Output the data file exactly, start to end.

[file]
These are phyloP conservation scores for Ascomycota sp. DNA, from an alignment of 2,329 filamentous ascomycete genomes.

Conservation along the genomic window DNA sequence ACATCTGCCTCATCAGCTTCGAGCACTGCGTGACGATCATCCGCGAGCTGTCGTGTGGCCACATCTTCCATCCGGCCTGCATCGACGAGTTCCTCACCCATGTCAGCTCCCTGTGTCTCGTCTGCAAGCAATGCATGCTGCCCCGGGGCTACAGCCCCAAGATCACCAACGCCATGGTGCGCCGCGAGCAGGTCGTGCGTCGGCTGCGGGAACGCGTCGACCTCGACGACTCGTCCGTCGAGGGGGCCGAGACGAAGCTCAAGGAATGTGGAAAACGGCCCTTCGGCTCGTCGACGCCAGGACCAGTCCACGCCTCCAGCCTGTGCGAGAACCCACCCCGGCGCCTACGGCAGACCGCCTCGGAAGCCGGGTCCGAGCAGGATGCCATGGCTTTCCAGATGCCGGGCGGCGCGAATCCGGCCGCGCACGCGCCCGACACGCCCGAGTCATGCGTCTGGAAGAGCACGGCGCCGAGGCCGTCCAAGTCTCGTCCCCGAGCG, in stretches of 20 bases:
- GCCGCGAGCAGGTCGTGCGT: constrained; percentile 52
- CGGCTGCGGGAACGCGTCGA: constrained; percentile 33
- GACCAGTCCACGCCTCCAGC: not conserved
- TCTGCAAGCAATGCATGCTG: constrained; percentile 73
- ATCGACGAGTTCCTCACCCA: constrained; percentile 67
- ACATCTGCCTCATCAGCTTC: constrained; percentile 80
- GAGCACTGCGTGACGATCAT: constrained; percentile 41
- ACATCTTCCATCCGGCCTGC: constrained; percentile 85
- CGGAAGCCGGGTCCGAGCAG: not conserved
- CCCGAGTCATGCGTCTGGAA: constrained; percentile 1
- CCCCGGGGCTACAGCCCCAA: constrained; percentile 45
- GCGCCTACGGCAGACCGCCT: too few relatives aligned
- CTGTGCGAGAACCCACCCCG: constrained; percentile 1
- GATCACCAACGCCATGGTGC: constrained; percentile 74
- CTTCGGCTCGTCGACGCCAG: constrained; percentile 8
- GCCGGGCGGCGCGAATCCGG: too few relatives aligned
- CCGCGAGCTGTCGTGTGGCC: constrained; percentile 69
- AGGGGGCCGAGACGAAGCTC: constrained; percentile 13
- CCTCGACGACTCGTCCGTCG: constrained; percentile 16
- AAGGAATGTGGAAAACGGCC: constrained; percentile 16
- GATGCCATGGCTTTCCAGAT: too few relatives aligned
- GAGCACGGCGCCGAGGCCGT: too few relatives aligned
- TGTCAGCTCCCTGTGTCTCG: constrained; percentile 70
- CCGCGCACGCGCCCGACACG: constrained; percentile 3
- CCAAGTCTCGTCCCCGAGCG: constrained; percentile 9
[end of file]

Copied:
These are phyloP conservation scores for Ascomycota sp. DNA, from an alignment of 2,329 filamentous ascomycete genomes.

Conservation along the genomic window DNA sequence ACATCTGCCTCATCAGCTTCGAGCACTGCGTGACGATCATCCGCGAGCTGTCGTGTGGCCACATCTTCCATCCGGCCTGCATCGACGAGTTCCTCACCCATGTCAGCTCCCTGTGTCTCGTCTGCAAGCAATGCATGCTGCCCCGGGGCTACAGCCCCAAGATCACCAACGCCATGGTGCGCCGCGAGCAGGTCGTGCGTCGGCTGCGGGAACGCGTCGACCTCGACGACTCGTCCGTCGAGGGGGCCGAGACGAAGCTCAAGGAATGTGGAAAACGGCCCTTCGGCTCGTCGACGCCAGGACCAGTCCACGCCTCCAGCCTGTGCGAGAACCCACCCCGGCGCCTACGGCAGACCGCCTCGGAAGCCGGGTCCGAGCAGGATGCCATGGCTTTCCAGATGCCGGGCGGCGCGAATCCGGCCGCGCACGCGCCCGACACGCCCGAGTCATGCGTCTGGAAGAGCACGGCGCCGAGGCCGTCCAAGTCTCGTCCCCGAGCG, in stretches of 20 bases:
- GCCGCGAGCAGGTCGTGCGT: constrained; percentile 52
- CGGCTGCGGGAACGCGTCGA: constrained; percentile 33
- GACCAGTCCACGCCTCCAGC: not conserved
- TCTGCAAGCAATGCATGCTG: constrained; percentile 73
- ATCGACGAGTTCCTCACCCA: constrained; percentile 67
- ACATCTGCCTCATCAGCTTC: constrained; percentile 80
- GAGCACTGCGTGACGATCAT: constrained; percentile 41
- ACATCTTCCATCCGGCCTGC: constrained; percentile 85
- CGGAAGCCGGGTCCGAGCAG: not conserved
- CCCGAGTCATGCGTCTGGAA: constrained; percentile 1
- CCCCGGGGCTACAGCCCCAA: constrained; percentile 45
- GCGCCTACGGCAGACCGCCT: too few relatives aligned
- CTGTGCGAGAACCCACCCCG: constrained; percentile 1
- GATCACCAACGCCATGGTGC: constrained; percentile 74
- CTTCGGCTCGTCGACGCCAG: constrained; percentile 8
- GCCGGGCGGCGCGAATCCGG: too few relatives aligned
- CCGCGAGCTGTCGTGTGGCC: constrained; percentile 69
- AGGGGGCCGAGACGAAGCTC: constrained; percentile 13
- CCTCGACGACTCGTCCGTCG: constrained; percentile 16
- AAGGAATGTGGAAAACGGCC: constrained; percentile 16
- GATGCCATGGCTTTCCAGAT: too few relatives aligned
- GAGCACGGCGCCGAGGCCGT: too few relatives aligned
- TGTCAGCTCCCTGTGTCTCG: constrained; percentile 70
- CCGCGCACGCGCCCGACACG: constrained; percentile 3
- CCAAGTCTCGTCCCCGAGCG: constrained; percentile 9